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image of Journal of Crustacean Biology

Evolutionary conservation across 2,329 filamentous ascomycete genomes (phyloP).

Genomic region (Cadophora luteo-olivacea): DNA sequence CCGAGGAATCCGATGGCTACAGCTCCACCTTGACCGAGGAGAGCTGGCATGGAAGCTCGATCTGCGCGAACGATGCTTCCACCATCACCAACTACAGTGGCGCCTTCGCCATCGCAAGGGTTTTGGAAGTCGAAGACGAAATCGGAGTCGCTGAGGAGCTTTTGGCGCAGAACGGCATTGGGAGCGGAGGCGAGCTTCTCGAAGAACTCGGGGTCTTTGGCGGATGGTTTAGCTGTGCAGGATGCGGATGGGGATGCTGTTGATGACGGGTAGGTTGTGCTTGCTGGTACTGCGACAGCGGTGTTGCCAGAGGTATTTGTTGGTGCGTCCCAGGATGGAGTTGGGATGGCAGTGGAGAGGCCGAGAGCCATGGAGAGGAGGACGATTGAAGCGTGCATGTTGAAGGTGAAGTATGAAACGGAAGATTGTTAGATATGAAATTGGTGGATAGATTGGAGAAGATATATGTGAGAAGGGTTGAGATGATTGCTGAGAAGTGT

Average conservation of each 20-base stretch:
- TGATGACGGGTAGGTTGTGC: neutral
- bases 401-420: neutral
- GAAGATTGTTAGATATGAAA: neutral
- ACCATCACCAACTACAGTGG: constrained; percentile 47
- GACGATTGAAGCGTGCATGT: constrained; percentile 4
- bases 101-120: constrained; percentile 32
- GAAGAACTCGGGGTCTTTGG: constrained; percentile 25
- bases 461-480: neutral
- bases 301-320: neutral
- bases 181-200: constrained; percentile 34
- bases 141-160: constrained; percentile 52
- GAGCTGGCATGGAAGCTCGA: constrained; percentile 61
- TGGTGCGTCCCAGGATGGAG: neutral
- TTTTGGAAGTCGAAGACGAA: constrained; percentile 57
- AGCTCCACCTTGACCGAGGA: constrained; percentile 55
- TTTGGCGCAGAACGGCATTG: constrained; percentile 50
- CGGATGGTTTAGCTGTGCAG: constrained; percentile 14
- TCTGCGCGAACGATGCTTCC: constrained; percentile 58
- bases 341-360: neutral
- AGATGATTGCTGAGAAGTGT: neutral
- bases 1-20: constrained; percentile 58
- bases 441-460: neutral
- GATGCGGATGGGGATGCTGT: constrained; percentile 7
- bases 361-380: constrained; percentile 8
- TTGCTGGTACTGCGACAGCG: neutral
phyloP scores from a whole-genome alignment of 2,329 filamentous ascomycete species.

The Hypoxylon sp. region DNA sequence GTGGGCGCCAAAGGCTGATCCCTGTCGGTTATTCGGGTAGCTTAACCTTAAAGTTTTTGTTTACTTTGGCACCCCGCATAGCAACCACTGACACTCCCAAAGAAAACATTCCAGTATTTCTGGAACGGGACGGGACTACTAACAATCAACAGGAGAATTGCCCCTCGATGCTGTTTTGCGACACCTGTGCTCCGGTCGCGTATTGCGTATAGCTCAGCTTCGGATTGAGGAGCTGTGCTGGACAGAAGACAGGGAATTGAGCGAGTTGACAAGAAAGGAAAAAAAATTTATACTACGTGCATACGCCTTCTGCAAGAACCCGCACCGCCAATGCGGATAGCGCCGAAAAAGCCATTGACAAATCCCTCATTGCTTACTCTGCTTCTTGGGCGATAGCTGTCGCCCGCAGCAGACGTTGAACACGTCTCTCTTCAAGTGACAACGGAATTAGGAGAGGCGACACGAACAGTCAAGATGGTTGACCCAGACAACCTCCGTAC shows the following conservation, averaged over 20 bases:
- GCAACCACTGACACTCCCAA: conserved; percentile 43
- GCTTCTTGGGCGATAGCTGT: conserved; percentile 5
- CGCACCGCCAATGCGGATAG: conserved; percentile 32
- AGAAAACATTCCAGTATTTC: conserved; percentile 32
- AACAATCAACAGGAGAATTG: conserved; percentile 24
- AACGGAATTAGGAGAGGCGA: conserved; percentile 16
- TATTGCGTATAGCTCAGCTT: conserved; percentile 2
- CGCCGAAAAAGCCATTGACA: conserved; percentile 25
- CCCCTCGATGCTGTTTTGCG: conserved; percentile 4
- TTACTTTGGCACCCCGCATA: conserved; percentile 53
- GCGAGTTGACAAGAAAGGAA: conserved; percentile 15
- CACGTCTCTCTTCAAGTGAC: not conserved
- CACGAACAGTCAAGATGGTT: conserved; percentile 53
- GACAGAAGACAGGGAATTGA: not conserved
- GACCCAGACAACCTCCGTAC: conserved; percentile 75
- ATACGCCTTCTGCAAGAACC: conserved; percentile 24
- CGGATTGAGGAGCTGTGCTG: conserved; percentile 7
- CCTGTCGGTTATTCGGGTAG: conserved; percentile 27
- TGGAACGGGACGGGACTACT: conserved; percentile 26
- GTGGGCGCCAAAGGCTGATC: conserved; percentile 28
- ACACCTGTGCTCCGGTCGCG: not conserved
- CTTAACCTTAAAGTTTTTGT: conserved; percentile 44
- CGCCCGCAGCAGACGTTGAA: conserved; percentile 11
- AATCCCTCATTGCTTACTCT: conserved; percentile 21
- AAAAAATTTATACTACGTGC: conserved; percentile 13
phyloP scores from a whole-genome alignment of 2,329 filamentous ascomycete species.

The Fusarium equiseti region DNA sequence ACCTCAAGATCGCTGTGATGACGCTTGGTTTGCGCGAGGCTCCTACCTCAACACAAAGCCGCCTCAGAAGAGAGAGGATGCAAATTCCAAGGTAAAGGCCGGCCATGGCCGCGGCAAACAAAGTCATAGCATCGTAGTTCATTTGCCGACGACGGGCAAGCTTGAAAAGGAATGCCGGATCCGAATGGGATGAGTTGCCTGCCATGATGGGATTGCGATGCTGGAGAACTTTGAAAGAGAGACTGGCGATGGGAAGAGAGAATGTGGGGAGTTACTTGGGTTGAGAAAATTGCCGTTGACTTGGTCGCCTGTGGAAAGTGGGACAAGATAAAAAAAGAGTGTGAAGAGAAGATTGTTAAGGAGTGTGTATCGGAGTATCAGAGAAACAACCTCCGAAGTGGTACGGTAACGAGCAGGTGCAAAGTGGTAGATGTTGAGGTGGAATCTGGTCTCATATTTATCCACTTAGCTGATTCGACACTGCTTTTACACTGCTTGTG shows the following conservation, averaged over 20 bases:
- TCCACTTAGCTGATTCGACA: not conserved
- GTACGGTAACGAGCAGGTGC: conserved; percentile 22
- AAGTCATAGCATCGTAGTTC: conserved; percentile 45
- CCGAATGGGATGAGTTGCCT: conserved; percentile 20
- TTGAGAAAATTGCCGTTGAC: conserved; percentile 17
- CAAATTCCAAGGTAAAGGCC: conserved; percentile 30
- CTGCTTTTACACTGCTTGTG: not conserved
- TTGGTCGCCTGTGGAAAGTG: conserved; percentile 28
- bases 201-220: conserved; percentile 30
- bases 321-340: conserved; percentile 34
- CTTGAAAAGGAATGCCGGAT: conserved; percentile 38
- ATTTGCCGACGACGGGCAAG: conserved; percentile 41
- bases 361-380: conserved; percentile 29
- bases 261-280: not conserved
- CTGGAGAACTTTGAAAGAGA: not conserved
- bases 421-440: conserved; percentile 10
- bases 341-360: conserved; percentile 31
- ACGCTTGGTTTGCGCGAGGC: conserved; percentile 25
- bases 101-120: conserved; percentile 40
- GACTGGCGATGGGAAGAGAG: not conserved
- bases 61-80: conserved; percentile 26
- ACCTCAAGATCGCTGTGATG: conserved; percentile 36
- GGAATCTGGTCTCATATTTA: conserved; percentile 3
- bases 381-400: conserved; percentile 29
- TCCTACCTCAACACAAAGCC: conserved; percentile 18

ABSTRACT The mesopelagic vertically migrating penaeid shrimp Sergestes similis was studied in situ in Monterey Bay, California, at depths ranging from 291-569 m using a remotely operated submarine equipped with a video camera. Instances both of routine swimming and of escape behavior were observed. In routine swimming, S. similis (mean total length 43.5 mm) swims at an average of 7.4 cm/s. Propulsion is provided exclusively by the pleopods, which beat in an adlocomotory metachronous wave at approximately 4 Hz. The pereiopods are generally held close to the underside of the thorax. The long second antennae (hereafter "antennae" unless first antennae are specified) are invariably deployed in a characteristic position, with the relatively inflexible proximal portion, over 1 body length long, directed anterolaterally and angling slightly ventrally, and the flexible distal portion, over 2 body lengths long, trailing posteriorly from a distinct articulation or "kink" at the end of the proximal portion. The antennae clearly respond to tactile stimuli, and perhaps have chemosensory function as well. Sergestes similis was never observed to stop swimming except for brief bouts of grooming or momentary reactions to tactile contacts on the antennae. Downward swimming was always active, and was not accomplished by passive sinking. The extremely long, setose antennae would be expected to produce substantial drag which must be overcome by metabolically generated thrust. Thrust of the pleopods is maximized during the propulsive stroke by extending and separating the pleopods and spreading the setae, while drag is minimized on the recovery stroke by retracting the pleopods and holding them in apposition to one another and by folding the setae. The escape reaction in this species is the typical decapod tail flip.


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